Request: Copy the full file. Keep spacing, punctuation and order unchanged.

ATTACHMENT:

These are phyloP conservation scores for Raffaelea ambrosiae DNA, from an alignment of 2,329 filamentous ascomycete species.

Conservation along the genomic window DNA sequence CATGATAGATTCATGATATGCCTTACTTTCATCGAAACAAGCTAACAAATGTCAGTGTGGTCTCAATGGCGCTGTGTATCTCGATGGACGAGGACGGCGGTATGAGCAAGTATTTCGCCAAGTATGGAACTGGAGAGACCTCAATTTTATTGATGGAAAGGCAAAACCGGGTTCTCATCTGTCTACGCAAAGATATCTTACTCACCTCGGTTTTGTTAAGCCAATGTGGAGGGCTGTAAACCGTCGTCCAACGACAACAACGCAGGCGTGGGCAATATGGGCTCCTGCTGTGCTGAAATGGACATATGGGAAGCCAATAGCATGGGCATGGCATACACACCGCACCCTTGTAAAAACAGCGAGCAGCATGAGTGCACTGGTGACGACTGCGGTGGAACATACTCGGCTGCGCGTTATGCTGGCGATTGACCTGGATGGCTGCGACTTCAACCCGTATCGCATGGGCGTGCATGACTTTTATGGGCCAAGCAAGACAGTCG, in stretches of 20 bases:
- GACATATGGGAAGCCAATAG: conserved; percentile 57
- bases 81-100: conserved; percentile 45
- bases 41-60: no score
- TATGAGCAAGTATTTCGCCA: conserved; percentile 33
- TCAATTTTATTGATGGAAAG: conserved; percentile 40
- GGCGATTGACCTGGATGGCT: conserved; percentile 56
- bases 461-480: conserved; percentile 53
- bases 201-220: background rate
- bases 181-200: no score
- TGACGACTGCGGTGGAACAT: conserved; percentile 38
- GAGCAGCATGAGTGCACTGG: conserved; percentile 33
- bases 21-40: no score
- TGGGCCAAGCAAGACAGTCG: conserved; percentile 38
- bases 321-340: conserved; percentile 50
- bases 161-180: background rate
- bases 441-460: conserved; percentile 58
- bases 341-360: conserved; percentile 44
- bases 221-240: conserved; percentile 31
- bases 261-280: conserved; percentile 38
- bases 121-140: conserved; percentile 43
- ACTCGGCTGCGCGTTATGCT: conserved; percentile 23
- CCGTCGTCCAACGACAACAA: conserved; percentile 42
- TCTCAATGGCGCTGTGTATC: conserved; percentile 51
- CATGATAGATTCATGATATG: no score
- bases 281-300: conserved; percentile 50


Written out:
These are phyloP conservation scores for Raffaelea ambrosiae DNA, from an alignment of 2,329 filamentous ascomycete species.

Conservation along the genomic window DNA sequence CATGATAGATTCATGATATGCCTTACTTTCATCGAAACAAGCTAACAAATGTCAGTGTGGTCTCAATGGCGCTGTGTATCTCGATGGACGAGGACGGCGGTATGAGCAAGTATTTCGCCAAGTATGGAACTGGAGAGACCTCAATTTTATTGATGGAAAGGCAAAACCGGGTTCTCATCTGTCTACGCAAAGATATCTTACTCACCTCGGTTTTGTTAAGCCAATGTGGAGGGCTGTAAACCGTCGTCCAACGACAACAACGCAGGCGTGGGCAATATGGGCTCCTGCTGTGCTGAAATGGACATATGGGAAGCCAATAGCATGGGCATGGCATACACACCGCACCCTTGTAAAAACAGCGAGCAGCATGAGTGCACTGGTGACGACTGCGGTGGAACATACTCGGCTGCGCGTTATGCTGGCGATTGACCTGGATGGCTGCGACTTCAACCCGTATCGCATGGGCGTGCATGACTTTTATGGGCCAAGCAAGACAGTCG, in stretches of 20 bases:
- GACATATGGGAAGCCAATAG: conserved; percentile 57
- bases 81-100: conserved; percentile 45
- bases 41-60: no score
- TATGAGCAAGTATTTCGCCA: conserved; percentile 33
- TCAATTTTATTGATGGAAAG: conserved; percentile 40
- GGCGATTGACCTGGATGGCT: conserved; percentile 56
- bases 461-480: conserved; percentile 53
- bases 201-220: background rate
- bases 181-200: no score
- TGACGACTGCGGTGGAACAT: conserved; percentile 38
- GAGCAGCATGAGTGCACTGG: conserved; percentile 33
- bases 21-40: no score
- TGGGCCAAGCAAGACAGTCG: conserved; percentile 38
- bases 321-340: conserved; percentile 50
- bases 161-180: background rate
- bases 441-460: conserved; percentile 58
- bases 341-360: conserved; percentile 44
- bases 221-240: conserved; percentile 31
- bases 261-280: conserved; percentile 38
- bases 121-140: conserved; percentile 43
- ACTCGGCTGCGCGTTATGCT: conserved; percentile 23
- CCGTCGTCCAACGACAACAA: conserved; percentile 42
- TCTCAATGGCGCTGTGTATC: conserved; percentile 51
- CATGATAGATTCATGATATG: no score
- bases 281-300: conserved; percentile 50